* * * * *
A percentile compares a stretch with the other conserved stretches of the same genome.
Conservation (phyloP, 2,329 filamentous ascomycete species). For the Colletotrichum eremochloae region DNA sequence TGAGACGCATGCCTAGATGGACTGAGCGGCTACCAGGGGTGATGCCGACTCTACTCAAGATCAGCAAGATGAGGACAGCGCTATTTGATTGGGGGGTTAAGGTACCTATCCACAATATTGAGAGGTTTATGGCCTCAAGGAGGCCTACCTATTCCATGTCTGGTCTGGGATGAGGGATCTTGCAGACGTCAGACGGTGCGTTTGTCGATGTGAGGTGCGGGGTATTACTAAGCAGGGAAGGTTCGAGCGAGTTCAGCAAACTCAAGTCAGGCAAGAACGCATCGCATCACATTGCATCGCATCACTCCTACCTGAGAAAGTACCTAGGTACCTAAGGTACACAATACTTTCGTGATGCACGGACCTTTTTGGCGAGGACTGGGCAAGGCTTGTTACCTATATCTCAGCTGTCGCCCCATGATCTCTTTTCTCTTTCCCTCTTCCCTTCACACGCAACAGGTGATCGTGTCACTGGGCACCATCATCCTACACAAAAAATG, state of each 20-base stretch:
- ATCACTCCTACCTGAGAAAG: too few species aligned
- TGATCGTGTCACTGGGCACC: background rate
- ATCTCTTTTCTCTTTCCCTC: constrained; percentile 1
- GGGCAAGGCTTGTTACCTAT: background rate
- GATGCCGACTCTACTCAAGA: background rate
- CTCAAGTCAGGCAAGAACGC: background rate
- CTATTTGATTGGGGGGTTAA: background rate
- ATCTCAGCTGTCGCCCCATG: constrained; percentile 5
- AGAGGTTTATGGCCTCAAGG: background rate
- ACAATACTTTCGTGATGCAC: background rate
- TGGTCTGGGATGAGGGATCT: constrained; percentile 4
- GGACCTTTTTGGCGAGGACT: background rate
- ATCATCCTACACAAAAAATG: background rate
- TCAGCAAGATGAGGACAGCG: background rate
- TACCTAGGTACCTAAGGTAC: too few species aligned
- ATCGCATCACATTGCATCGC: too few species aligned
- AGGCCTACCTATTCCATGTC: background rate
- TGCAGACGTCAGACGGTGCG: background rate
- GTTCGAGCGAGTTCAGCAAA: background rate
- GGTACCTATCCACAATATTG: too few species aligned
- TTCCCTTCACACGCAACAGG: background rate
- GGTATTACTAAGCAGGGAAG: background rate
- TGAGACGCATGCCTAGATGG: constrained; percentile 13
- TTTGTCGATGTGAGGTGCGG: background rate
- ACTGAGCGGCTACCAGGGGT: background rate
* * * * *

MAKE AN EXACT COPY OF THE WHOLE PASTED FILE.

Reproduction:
A percentile compares a stretch with the other conserved stretches of the same genome.
Conservation (phyloP, 2,329 filamentous ascomycete species). For the Colletotrichum eremochloae region DNA sequence TGAGACGCATGCCTAGATGGACTGAGCGGCTACCAGGGGTGATGCCGACTCTACTCAAGATCAGCAAGATGAGGACAGCGCTATTTGATTGGGGGGTTAAGGTACCTATCCACAATATTGAGAGGTTTATGGCCTCAAGGAGGCCTACCTATTCCATGTCTGGTCTGGGATGAGGGATCTTGCAGACGTCAGACGGTGCGTTTGTCGATGTGAGGTGCGGGGTATTACTAAGCAGGGAAGGTTCGAGCGAGTTCAGCAAACTCAAGTCAGGCAAGAACGCATCGCATCACATTGCATCGCATCACTCCTACCTGAGAAAGTACCTAGGTACCTAAGGTACACAATACTTTCGTGATGCACGGACCTTTTTGGCGAGGACTGGGCAAGGCTTGTTACCTATATCTCAGCTGTCGCCCCATGATCTCTTTTCTCTTTCCCTCTTCCCTTCACACGCAACAGGTGATCGTGTCACTGGGCACCATCATCCTACACAAAAAATG, state of each 20-base stretch:
- ATCACTCCTACCTGAGAAAG: too few species aligned
- TGATCGTGTCACTGGGCACC: background rate
- ATCTCTTTTCTCTTTCCCTC: constrained; percentile 1
- GGGCAAGGCTTGTTACCTAT: background rate
- GATGCCGACTCTACTCAAGA: background rate
- CTCAAGTCAGGCAAGAACGC: background rate
- CTATTTGATTGGGGGGTTAA: background rate
- ATCTCAGCTGTCGCCCCATG: constrained; percentile 5
- AGAGGTTTATGGCCTCAAGG: background rate
- ACAATACTTTCGTGATGCAC: background rate
- TGGTCTGGGATGAGGGATCT: constrained; percentile 4
- GGACCTTTTTGGCGAGGACT: background rate
- ATCATCCTACACAAAAAATG: background rate
- TCAGCAAGATGAGGACAGCG: background rate
- TACCTAGGTACCTAAGGTAC: too few species aligned
- ATCGCATCACATTGCATCGC: too few species aligned
- AGGCCTACCTATTCCATGTC: background rate
- TGCAGACGTCAGACGGTGCG: background rate
- GTTCGAGCGAGTTCAGCAAA: background rate
- GGTACCTATCCACAATATTG: too few species aligned
- TTCCCTTCACACGCAACAGG: background rate
- GGTATTACTAAGCAGGGAAG: background rate
- TGAGACGCATGCCTAGATGG: constrained; percentile 13
- TTTGTCGATGTGAGGTGCGG: background rate
- ACTGAGCGGCTACCAGGGGT: background rate